The 2024 Election, One Year Out
5:30 pm - 7:00 pm
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As we approach the one-year countdown to the 2024 election, the campaign for the presidency is already in full swing—but many big questions remain unanswered. Are we headed inevitably toward a rematch between President Joe Biden and former President Donald Trump? What developments over the next year could determine the outcome of the presidential race and the contest for control of Congress? And what implications will 2024 have for the future of American democracy?
Duke’s Polis: Center for Politics and the Duke Triangle alumni chapter were joined by award-winning journalist John Harwood (’78) for an exclusive conversation about these questions and more, featuring two leading national political strategists: Sarah Longwell (President and CEO of Longwell Partners and Publisher of The Bulwark) and Michael Podhorzer (Senior Fellow at the Center for American Progress and former political director of the AFL-CIO).
On Monday, October 30th, Polis: Center for Politics and the Duke Triangle Alumni Chapter jointly hosted The 2024 Election: One Year Out, a conversation moderated by Duke alumni and POLIS Distinguished Fellow John Hardwood (‘78) featuring two leading national political strategists: Sarah Longwell, President and CEO of Longwell Partners and Publisher of The Bulwark, and Michael Podhorzer, Senior Fellow at the Center for American Progress and former political director of the AFL-CIO. The event centered on the direction of President Biden and former President Trump’s campaigns, the role of the media in democratic systems, and the implications of this election for the future of American democracy.
The event began with an introduction from Dr. Deondra Rose, director of POLIS and Kevin D. Gorter Associate Professor of Public Policy, History, and Political Science. Dr. Rose highlighted POLIS’s role in connecting the Duke community to “amazing thought leaders,” as she welcomed Harwood, an accomplished journalist who has provided coverage for CNBC, CNN, The New York Times, and The Wall Street Journal. He has interviewed every president from George H.W. Bush to President Biden, with whom he recently spoke with in his Bedeviled podcast.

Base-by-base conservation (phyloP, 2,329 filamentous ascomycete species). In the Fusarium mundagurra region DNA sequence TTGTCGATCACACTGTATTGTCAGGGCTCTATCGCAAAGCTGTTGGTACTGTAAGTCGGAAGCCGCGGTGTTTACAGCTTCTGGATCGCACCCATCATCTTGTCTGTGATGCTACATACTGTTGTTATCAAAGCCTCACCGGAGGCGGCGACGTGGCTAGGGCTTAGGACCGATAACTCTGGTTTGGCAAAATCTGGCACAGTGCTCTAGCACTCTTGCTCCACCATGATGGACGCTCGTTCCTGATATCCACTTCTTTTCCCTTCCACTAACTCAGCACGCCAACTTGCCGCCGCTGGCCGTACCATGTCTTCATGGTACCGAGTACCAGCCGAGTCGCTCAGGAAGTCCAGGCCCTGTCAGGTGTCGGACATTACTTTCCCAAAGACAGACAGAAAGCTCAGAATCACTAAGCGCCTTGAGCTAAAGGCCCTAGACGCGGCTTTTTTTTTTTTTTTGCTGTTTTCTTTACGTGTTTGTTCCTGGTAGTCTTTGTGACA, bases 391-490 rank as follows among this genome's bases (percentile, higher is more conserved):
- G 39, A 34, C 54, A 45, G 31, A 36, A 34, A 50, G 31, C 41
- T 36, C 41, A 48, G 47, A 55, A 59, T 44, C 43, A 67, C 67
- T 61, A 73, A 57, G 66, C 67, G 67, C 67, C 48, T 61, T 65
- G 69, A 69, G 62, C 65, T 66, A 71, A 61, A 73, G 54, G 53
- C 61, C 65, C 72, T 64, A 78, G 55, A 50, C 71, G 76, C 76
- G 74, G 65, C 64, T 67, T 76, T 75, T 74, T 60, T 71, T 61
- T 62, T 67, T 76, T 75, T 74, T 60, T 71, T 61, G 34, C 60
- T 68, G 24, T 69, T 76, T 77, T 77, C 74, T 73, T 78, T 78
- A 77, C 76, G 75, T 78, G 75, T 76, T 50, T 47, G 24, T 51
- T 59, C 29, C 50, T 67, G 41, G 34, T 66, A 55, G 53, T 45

The program started with Harwood offering praise for the panelists for “cutting through the conventional narratives” of political commentary. He followed by asking for their predictions on the 2024 election outcome. Podhorzer expressed his view of politics as being “stuck between the 49-yard line,” which will inevitably lead half of voters dissatisfied. In a climate where people have real stakes, they are faced with a choice of two candidates who present drastically different visions for the future. Longwell added that third-party candidates, such as Robert F. Kennedy Jr., will fracture the anti-Trump coalition and could contribute to Trump’s electoral base. Speaking from her experience in voter interactions and polling, she has found that a no-labels candidate is most likely to win voters from the center-right. Like Podhorzer, she underscored the colossal consequences of the upcoming election, stating that “the next election is going to be existential,” not only for American democracy but also for the global state of affairs.